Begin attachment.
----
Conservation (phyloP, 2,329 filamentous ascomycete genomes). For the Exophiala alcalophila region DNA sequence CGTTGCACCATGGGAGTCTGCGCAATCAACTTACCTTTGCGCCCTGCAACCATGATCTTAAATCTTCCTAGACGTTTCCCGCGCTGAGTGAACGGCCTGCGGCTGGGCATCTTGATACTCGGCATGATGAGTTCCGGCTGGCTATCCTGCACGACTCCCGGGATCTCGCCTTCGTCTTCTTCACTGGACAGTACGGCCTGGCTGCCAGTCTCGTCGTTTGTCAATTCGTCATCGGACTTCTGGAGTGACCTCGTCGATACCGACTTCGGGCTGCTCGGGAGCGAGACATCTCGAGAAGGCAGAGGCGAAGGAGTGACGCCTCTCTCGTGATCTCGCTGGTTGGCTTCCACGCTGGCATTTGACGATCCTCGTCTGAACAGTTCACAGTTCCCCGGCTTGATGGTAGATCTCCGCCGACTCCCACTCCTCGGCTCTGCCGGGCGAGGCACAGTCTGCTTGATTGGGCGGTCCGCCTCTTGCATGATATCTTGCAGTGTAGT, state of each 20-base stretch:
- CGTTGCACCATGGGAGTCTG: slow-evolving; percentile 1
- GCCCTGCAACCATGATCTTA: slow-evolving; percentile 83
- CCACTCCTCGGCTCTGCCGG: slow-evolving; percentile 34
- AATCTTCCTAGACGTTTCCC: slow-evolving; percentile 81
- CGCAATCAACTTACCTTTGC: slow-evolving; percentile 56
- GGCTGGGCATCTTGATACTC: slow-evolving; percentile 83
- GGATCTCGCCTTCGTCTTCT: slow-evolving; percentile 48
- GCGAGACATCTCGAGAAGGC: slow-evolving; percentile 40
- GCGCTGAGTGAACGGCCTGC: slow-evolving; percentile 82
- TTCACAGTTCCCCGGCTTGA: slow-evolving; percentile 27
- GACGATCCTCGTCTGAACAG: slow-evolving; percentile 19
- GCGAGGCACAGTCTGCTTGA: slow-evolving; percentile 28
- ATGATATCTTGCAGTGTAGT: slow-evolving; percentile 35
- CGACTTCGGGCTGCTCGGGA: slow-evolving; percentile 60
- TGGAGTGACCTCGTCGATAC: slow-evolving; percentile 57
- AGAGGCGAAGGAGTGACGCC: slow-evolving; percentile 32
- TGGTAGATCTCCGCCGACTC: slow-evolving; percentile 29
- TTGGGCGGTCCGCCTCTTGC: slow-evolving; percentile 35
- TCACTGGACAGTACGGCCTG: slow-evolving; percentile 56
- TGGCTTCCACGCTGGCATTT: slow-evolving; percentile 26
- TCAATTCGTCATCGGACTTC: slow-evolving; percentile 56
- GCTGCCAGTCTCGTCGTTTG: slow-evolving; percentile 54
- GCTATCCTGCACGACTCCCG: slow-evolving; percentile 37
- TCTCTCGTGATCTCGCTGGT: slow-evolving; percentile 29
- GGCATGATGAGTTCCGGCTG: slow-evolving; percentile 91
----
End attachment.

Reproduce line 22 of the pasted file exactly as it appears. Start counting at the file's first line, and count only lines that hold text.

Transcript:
- TCAATTCGTCATCGGACTTC: slow-evolving; percentile 56